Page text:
According to Science Daily, current scientific research into the origins of compulsive eating is focused on the nucleus accumbens, a brain area related to motivation. This little area is in charge of the pursuit of enjoyable events such as sex and recreational substances such as nicotine, alcohol, and food.
“These brain incentive areas arose to help people live; acquiring food and having sex is vital to the existence of an individual and of a species,” says Carrie Ferrario, Ph.D., associate professor in the Department of Pharmacology at the University of Michigan Medical School.
“Because of our abundant food supply, activities formerly beneficial when food was scarce are destructive and unhealthy. The problem is aggravated by the ubiquitous availability of highly processed, nutritionally poor foods that delight our taste buds but do nothing to keep our bodies running.
Most people can say “no” to third helpings, but when it comes to french fries or saving room for dessert, they may have difficulty saying “no.” The real problem is modifying the eating habits in the face of these temptations, “Ferruccio mentioned.
Given the enormous toll obesity has on practically all body systems, Ferrario, Peter Vollbrecht, Ph.D., of Western Michigan University, and colleagues are employing rat models to investigate possible brain abnormalities between animals prone to overeating and obesity and those who aren’t.
Ferrario’s team previously discovered differences in the nucleus accumbens between obese and lean rats. In their most recent work, published in the Journal of Neurochemistry, the researchers tracked the brain activity of these mice in real-time as they were given glucose, a form of sugar. The researchers’ tracer allowed them to calculate the quantity of this new sugar in the brain.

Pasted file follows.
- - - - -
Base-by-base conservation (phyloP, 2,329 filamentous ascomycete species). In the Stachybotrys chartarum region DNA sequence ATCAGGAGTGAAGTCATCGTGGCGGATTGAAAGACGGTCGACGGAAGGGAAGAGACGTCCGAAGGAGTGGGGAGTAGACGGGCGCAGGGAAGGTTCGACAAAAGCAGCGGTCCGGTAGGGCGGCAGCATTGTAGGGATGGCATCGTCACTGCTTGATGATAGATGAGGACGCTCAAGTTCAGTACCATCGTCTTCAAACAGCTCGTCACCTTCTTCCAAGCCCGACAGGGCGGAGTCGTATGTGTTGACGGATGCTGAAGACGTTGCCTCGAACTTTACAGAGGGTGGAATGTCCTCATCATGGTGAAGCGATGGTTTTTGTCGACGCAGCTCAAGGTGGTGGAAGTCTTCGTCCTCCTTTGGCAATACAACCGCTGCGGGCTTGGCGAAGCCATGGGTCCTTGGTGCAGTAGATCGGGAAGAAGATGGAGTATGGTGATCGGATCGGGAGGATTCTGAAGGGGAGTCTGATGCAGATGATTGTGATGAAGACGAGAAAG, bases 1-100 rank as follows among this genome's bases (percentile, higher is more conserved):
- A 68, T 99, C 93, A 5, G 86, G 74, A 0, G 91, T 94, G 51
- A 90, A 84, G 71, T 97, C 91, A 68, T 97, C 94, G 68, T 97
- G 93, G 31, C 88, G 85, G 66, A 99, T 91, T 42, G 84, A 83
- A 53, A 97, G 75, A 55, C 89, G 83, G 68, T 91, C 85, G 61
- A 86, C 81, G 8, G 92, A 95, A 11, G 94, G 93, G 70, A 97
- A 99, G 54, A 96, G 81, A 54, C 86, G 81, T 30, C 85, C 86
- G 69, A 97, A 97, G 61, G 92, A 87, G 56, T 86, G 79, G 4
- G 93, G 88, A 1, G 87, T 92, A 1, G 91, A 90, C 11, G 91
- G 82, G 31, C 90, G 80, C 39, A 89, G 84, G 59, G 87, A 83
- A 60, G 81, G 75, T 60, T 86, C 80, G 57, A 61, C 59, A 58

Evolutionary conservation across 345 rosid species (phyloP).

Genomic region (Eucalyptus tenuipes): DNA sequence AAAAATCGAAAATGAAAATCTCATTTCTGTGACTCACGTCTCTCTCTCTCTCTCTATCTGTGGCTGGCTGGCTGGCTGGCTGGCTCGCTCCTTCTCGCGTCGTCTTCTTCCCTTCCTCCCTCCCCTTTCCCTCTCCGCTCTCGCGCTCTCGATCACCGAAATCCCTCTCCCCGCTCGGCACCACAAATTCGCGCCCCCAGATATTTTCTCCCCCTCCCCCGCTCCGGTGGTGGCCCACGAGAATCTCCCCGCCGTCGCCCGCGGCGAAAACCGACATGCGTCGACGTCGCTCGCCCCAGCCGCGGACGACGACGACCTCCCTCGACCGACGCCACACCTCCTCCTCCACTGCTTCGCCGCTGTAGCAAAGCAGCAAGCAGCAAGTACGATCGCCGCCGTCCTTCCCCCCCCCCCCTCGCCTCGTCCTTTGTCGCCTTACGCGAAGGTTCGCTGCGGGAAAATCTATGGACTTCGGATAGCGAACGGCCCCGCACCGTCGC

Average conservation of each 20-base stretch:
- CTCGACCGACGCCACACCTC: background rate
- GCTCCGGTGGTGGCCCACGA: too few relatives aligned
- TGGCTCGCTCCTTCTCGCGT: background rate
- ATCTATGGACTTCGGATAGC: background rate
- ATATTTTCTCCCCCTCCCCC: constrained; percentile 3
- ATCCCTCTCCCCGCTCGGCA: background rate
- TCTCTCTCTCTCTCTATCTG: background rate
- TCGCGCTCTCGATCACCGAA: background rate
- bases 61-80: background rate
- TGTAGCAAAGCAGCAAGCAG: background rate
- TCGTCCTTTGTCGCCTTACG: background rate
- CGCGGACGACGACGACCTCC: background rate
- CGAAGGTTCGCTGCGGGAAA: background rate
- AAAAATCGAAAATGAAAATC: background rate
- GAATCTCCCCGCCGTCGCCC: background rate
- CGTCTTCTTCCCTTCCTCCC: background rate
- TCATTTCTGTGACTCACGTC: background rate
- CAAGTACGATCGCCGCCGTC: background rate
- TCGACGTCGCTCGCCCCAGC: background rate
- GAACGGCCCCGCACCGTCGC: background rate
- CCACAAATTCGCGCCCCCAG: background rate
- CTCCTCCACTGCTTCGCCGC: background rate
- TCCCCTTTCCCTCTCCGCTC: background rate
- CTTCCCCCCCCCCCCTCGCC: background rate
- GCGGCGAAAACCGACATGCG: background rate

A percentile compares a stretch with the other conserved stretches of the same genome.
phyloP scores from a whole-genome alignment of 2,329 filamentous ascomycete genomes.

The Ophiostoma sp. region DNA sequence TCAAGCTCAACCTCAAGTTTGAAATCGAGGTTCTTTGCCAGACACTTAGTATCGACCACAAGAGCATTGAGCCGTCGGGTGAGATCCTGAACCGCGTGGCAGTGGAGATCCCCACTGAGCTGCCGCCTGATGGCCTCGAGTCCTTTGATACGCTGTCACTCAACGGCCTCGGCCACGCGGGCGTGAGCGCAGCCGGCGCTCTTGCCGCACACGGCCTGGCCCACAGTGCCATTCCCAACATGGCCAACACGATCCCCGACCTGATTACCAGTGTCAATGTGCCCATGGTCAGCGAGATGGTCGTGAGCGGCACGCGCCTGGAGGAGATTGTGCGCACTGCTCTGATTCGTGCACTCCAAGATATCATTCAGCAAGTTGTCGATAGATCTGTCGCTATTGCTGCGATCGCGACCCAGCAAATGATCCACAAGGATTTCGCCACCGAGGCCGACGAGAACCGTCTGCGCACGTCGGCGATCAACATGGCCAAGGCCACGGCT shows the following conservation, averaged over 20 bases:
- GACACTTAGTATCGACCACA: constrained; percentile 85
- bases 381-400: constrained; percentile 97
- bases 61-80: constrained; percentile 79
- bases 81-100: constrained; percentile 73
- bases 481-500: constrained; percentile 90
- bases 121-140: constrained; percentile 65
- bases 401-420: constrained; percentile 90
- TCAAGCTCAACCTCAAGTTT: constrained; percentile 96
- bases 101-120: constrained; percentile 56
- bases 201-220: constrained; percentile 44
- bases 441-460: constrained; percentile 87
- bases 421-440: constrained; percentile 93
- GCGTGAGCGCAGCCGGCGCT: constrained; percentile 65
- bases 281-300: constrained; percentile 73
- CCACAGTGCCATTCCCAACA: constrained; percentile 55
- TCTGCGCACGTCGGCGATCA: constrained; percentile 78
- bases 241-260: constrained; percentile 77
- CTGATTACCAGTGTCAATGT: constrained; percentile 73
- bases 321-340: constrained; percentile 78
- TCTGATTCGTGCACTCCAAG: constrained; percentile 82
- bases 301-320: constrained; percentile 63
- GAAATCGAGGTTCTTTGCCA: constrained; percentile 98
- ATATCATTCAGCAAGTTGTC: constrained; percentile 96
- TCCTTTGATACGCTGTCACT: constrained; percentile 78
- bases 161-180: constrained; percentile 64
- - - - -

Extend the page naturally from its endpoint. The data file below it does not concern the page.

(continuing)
Brain cells rely on glucose for energy, and glucose metabolism produces glutamine, glutamate, and GABA, all of which play significant roles in modulating the activity of neurons in the central nervous system.” Carbons obtained from glucose breakdown are used to create new neurotransmitters. Over time, glutamate, glutamine, and GABA all show the presence of such tagged carbons “according to Vollbrecht.
Obese rats’ nucleus accumbens were shown to have decreased glucose sensitivity. Furthermore, when they tested glutamate, glutamine, and GABA levels, they revealed unusually high amounts of glutamate, an excitatory neurotransmitter. The researchers found indications of disruption in the neurotransmitter recycling process, carried out by star-shaped cells known as astrocytes, routinely maintained in the nervous system.
Glutamate is generally recycled to GABA or glutamate-producing cells by astrocytes, which remove it from the synapse (the area between two neurons) and convert it to glutamine. This sequence is required for neuron activation and inhibition. ‘The findings indicate that we are receiving an excessive amount of glutamate that is not being removed from the synapse,’ explains Vollbrecht.
Ferrario discovered that the glutamate-to-GABA (the principal inhibitory transmitter) ratio could impact cell activity in the nucleus accumbens. According to Vollbrecht, it is critical to demonstrate a causal link between whether these rats are genetically predisposed to obesity. We can rule out the potential influence of diet in this analysis.